Wednesday, July 25, 2007

Conference Report Continued: In Defense of Fiction

Earlier, I told you about my misadventures at the Harriette Austin Writers Conference last weekend. Today I'll give you a slightly more thoughtful report--something that might actually be of use to you.

For me, the highlight was Ralph McInerny's keynote address. McInerny is an academic, a professor at Notre Dame, and a novel writer. In fact, he writes the Father Dowling mystery series. He presented a talk called "In Defense of Fiction," and he touched on a number of things that have been on my mind of late. Particularly, he asked the question, "Why are some books considered literature, and some not?"

I've been asking myself this question lately, partly as I try to figure out my own writing--and just what exactly I'm trying to accomplish. I've come to the conclusion that one of the reasons my journey to publication has been so long is that I haven't had a clear idea of what I'm writing. Comments in rejection letters I've received reflect that. I've had publishers of commercial fiction tell me my work sounded "too literary." I've tried literary publishers who told me my writing is commercial. Secular publishers said my stories were too nice and traditional. Christian editors have told me my characters weren't nice, or Christian, enough. And that's before we even come to the question of genres. No matter how I try, I can't seem to make my characters play nice and do the things they're supposed to for one particular genre. They're all over the place.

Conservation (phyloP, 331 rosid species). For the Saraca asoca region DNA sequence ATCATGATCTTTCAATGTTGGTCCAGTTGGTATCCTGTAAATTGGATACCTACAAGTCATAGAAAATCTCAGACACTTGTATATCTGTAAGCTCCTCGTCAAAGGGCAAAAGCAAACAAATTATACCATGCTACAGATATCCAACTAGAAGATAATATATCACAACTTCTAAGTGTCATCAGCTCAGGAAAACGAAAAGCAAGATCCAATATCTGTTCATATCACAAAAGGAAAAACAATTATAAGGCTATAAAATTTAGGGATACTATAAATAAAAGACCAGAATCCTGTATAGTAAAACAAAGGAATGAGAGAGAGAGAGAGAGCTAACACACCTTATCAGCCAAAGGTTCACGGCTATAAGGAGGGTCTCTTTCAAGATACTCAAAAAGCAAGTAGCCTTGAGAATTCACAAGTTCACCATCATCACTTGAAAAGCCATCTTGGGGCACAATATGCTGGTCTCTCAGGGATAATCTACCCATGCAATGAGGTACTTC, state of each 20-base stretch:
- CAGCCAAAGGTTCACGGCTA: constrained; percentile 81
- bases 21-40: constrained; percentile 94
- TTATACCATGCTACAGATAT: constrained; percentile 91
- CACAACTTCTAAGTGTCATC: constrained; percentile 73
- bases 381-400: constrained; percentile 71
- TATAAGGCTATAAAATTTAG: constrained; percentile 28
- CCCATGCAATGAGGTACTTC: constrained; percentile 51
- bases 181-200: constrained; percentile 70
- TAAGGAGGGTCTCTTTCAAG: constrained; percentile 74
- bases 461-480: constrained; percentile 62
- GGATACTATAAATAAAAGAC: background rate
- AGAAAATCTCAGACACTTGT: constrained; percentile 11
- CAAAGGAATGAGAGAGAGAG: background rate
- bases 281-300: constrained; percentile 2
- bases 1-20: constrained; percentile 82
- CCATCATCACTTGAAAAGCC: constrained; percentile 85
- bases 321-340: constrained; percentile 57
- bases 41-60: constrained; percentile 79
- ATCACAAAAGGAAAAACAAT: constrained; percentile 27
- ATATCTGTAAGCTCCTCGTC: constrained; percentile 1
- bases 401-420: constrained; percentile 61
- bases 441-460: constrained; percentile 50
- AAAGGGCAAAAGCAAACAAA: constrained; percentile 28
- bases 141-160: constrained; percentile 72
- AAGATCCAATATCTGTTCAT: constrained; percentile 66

So I'm making a great effort to understand the books that are already out there, and where I fit into the grand scheme of things. McInerny's question (which was originally posed by C.S. Lewis in his book, Experiment in Criticism) was therefore of great interest to me. According to McInerny, Lewis came up with the answer that "literature is anything you read again."

Doesn't Lewis have the most awesome way of getting to the heart of a complex matter? I'm sure many folks would like to argue with him, but for me, the definition was perfect. The books I consider "literature" are the ones that haunt me. That I don't forget. The ones that have created a world so vivid that I want to visit them again and again. McInerny also agreed with Lewis, and pointed out that there are worlds that are "Conradian" or "Austenian." Conrad's will haunt you; Austen's will cheer you.

That, I realized, is what I've really wanted with my writing. I want to create those places where readers want to live, those characters that people want to keep in their lives forever.

I don't ask for much, do I?

According to McInerny, it's not all black and white. All fiction can be seen on a spectrum. All fiction writers are aiming for the same thing, but to differing extents or powers. We don't all have to aim for Shakespeare's level. But at the same time, those of us writing popular fiction, he warned, may not take what we're doing seriously enough, because we're on that spectrum, too. All of us who write fiction are engaging readers, asking them to consider our philosophies, conveying some sense of what life is all about.

One more little tidbit from McInerny that I found interesting. He had a problem early in his career because he was too prolific. Can you imagine that! He said the perception was that you couldn't possibly write quickly and still turn out serious, quality works. That was one of the reasons he started to write mysteries, because he could turn out lots of books in that genre. What a change! I feel guilty, lately, because I'm constantly told that to be a serious writer I must turn out at least two or three books a year.

Thoughts, anyone?